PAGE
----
On a recent trip to Baton Rouge we attended a wake for Miss Ola, a family friend that had passed away at 102 years of age. It was different from any other wake I have ever attended. It was not a dirge, but a celebration. We drank, we ate, we told stories, and the men even snuck away to shoot a few games of pool. It was what every wake should be, a time to honor and celebrate the life of someone who lived long and well. Unfortunately, far too often in life, beautiful vibrant lives are cut far too short for seemingly no good reason.
This past month has not been a good one for my beautiful fiancée. In the past few weeks she has a had a friend die suddenly and unexpectedly, and another who is now in hospice with terminal cancer. It is hard to reconcile death under the best of circumstances, but when you see friends cut down in their prime, it is especially devastating.
I would love to be able to write an eloquent, elegiac epitaph for these two men, something befitting what they meant and mean to their family and friends, but I am at a loss for words. Even if I had the words, I didn’t really know either one except through the circumspect world of Facebook. All I can really offer is my love and support for those still here.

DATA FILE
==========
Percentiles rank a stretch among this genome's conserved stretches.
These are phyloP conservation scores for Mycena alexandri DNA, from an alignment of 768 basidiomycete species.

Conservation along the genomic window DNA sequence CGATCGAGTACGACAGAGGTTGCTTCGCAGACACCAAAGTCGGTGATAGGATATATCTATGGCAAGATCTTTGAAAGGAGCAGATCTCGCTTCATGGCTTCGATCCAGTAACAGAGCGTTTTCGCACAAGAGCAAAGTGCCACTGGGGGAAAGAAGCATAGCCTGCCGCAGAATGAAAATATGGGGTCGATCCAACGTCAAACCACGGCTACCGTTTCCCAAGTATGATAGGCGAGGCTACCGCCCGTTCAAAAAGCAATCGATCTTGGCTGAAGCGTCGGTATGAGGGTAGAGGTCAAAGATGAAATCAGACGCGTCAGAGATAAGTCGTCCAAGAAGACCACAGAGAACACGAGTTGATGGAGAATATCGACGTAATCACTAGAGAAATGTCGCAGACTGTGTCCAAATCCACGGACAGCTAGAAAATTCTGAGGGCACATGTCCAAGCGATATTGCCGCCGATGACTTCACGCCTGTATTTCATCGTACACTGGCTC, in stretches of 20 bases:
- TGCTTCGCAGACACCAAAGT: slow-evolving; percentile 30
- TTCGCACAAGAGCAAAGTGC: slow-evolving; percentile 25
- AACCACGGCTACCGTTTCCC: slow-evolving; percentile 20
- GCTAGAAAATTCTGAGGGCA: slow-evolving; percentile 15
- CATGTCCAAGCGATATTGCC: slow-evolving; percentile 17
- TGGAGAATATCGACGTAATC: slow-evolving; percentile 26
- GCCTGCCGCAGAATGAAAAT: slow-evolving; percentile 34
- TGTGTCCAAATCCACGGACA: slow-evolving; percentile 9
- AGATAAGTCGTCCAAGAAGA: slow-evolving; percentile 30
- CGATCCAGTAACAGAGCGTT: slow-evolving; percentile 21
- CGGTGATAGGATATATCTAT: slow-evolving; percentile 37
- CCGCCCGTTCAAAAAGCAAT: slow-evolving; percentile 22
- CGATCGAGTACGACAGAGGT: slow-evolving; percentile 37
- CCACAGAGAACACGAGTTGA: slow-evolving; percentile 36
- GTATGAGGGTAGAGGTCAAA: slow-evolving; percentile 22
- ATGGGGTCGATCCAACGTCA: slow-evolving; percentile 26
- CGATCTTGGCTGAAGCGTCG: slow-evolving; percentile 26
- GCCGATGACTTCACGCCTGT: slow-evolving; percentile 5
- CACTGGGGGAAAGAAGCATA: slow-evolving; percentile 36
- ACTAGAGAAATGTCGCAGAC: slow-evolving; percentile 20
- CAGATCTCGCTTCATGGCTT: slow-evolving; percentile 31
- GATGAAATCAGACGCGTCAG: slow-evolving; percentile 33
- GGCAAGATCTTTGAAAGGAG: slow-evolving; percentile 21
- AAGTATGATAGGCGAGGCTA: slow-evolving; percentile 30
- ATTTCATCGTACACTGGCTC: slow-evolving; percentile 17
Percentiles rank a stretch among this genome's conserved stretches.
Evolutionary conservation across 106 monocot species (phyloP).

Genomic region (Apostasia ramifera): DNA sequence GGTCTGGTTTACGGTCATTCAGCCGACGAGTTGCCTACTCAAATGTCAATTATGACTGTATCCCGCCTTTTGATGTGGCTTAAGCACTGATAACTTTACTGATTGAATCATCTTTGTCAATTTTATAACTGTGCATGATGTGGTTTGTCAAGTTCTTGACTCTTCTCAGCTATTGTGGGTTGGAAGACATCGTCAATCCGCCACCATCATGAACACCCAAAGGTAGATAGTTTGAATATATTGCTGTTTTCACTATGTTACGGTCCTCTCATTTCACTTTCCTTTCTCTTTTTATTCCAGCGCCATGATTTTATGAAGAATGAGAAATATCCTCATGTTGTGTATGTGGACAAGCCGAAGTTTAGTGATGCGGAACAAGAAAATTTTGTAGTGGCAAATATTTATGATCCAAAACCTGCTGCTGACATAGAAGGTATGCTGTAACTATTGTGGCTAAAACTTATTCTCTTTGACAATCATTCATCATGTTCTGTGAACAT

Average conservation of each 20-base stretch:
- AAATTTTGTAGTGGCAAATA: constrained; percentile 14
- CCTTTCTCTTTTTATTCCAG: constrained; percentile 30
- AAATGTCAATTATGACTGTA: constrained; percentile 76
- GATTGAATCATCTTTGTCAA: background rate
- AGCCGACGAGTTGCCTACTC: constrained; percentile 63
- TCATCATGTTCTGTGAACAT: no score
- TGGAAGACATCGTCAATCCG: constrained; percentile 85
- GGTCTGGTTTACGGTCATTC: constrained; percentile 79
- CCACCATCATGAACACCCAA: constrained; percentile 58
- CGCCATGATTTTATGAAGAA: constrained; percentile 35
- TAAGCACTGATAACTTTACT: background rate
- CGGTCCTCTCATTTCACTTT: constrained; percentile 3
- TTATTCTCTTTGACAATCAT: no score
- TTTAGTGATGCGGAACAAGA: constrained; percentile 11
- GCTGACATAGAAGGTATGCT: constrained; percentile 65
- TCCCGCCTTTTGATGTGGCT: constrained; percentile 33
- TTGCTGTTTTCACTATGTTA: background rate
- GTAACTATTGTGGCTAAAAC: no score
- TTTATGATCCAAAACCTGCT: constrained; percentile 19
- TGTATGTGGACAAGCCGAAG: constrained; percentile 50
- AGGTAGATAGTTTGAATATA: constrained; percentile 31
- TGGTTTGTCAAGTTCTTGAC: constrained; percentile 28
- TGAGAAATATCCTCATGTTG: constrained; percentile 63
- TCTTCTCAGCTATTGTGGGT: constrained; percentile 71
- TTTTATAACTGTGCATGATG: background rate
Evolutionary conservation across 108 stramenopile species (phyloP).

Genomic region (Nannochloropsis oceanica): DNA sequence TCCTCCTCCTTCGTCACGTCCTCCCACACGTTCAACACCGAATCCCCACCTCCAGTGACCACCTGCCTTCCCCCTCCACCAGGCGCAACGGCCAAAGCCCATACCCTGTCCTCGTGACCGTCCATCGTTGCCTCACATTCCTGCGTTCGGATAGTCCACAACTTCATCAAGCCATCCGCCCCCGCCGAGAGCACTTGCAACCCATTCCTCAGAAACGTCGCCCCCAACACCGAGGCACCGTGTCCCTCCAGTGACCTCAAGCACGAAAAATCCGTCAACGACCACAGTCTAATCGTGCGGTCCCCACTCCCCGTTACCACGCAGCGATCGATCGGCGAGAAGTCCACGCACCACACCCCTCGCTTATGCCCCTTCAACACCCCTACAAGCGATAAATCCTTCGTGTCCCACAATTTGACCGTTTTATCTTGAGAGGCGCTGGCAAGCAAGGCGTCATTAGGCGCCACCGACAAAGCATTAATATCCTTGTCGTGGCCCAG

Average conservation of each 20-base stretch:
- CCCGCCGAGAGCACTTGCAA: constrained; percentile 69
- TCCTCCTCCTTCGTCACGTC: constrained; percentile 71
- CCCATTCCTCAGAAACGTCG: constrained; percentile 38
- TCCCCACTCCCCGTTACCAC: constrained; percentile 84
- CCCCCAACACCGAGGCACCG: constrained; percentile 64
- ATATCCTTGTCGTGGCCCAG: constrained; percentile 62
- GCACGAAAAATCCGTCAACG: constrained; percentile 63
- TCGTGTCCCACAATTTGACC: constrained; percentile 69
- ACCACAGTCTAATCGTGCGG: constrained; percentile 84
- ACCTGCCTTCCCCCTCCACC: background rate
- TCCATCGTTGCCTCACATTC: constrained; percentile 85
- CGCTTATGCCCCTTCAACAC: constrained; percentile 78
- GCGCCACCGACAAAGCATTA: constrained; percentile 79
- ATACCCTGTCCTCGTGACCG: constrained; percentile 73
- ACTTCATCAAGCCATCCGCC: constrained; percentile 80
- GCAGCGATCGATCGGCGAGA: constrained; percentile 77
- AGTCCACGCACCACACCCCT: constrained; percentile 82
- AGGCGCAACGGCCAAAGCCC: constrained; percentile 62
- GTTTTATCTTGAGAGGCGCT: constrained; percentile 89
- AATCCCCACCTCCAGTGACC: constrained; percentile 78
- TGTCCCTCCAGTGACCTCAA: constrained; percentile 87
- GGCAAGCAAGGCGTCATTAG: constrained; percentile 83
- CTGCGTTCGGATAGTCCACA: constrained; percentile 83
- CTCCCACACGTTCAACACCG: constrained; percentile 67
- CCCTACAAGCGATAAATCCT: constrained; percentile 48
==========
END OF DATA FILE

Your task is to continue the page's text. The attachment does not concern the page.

I will say I am angry, although I know it is a useless emotion. I want to strike out at what lies beyond the void, the relentless force that seems to heap sorrows upon us, but I know that will do no good. So instead, I choose to celebrate.
Miss Ola’s wake taught me that a well lived life, no matter how long or short, is worth celebrating. The people of Louisiana have taught me that it is better to laugh and dance through tears; that bringing people together in celebration is the antidote to sorrow. While it won’t change what happened, it does say, defiantly “Yes, we are still here! We are still alive.” Sometimes that is all you can do, simply persevere. So we will celebrate with a heavy heart, hoping that our friends find the peace of eternal rest, and at every opportunity, we will raise a glass to their memory.
The next Margarita at Zippy’s is on me.